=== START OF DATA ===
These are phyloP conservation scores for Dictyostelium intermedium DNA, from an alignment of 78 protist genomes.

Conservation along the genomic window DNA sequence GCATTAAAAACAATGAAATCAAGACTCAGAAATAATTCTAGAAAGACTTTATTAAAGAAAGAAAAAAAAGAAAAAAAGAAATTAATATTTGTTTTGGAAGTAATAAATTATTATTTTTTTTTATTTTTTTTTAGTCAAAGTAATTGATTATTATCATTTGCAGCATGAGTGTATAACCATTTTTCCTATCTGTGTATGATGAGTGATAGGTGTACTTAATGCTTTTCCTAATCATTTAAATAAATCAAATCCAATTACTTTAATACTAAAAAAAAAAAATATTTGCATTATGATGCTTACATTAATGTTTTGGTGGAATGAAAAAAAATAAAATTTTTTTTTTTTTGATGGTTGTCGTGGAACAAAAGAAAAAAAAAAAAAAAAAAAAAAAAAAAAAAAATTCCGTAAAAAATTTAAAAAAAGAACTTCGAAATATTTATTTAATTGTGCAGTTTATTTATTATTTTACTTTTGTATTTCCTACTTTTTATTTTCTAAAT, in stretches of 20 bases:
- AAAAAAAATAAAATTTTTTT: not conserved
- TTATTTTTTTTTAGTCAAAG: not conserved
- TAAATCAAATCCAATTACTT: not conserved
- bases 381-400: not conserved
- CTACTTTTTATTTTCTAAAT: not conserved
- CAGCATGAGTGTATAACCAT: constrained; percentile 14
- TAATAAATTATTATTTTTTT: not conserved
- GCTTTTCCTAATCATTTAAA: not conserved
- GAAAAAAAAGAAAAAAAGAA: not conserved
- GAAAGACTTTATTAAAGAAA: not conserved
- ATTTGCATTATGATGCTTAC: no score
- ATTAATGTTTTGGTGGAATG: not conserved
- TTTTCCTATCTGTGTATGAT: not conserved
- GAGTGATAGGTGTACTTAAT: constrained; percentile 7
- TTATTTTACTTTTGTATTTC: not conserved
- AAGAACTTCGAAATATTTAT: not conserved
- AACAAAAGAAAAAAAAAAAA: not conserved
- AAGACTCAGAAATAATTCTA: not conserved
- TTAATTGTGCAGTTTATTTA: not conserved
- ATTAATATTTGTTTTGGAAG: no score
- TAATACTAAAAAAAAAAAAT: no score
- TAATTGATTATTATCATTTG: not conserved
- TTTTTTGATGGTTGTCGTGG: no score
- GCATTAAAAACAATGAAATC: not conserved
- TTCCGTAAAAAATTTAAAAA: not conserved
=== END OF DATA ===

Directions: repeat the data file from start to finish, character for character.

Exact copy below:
These are phyloP conservation scores for Dictyostelium intermedium DNA, from an alignment of 78 protist genomes.

Conservation along the genomic window DNA sequence GCATTAAAAACAATGAAATCAAGACTCAGAAATAATTCTAGAAAGACTTTATTAAAGAAAGAAAAAAAAGAAAAAAAGAAATTAATATTTGTTTTGGAAGTAATAAATTATTATTTTTTTTTATTTTTTTTTAGTCAAAGTAATTGATTATTATCATTTGCAGCATGAGTGTATAACCATTTTTCCTATCTGTGTATGATGAGTGATAGGTGTACTTAATGCTTTTCCTAATCATTTAAATAAATCAAATCCAATTACTTTAATACTAAAAAAAAAAAATATTTGCATTATGATGCTTACATTAATGTTTTGGTGGAATGAAAAAAAATAAAATTTTTTTTTTTTTGATGGTTGTCGTGGAACAAAAGAAAAAAAAAAAAAAAAAAAAAAAAAAAAAAAATTCCGTAAAAAATTTAAAAAAAGAACTTCGAAATATTTATTTAATTGTGCAGTTTATTTATTATTTTACTTTTGTATTTCCTACTTTTTATTTTCTAAAT, in stretches of 20 bases:
- AAAAAAAATAAAATTTTTTT: not conserved
- TTATTTTTTTTTAGTCAAAG: not conserved
- TAAATCAAATCCAATTACTT: not conserved
- bases 381-400: not conserved
- CTACTTTTTATTTTCTAAAT: not conserved
- CAGCATGAGTGTATAACCAT: constrained; percentile 14
- TAATAAATTATTATTTTTTT: not conserved
- GCTTTTCCTAATCATTTAAA: not conserved
- GAAAAAAAAGAAAAAAAGAA: not conserved
- GAAAGACTTTATTAAAGAAA: not conserved
- ATTTGCATTATGATGCTTAC: no score
- ATTAATGTTTTGGTGGAATG: not conserved
- TTTTCCTATCTGTGTATGAT: not conserved
- GAGTGATAGGTGTACTTAAT: constrained; percentile 7
- TTATTTTACTTTTGTATTTC: not conserved
- AAGAACTTCGAAATATTTAT: not conserved
- AACAAAAGAAAAAAAAAAAA: not conserved
- AAGACTCAGAAATAATTCTA: not conserved
- TTAATTGTGCAGTTTATTTA: not conserved
- ATTAATATTTGTTTTGGAAG: no score
- TAATACTAAAAAAAAAAAAT: no score
- TAATTGATTATTATCATTTG: not conserved
- TTTTTTGATGGTTGTCGTGG: no score
- GCATTAAAAACAATGAAATC: not conserved
- TTCCGTAAAAAATTTAAAAA: not conserved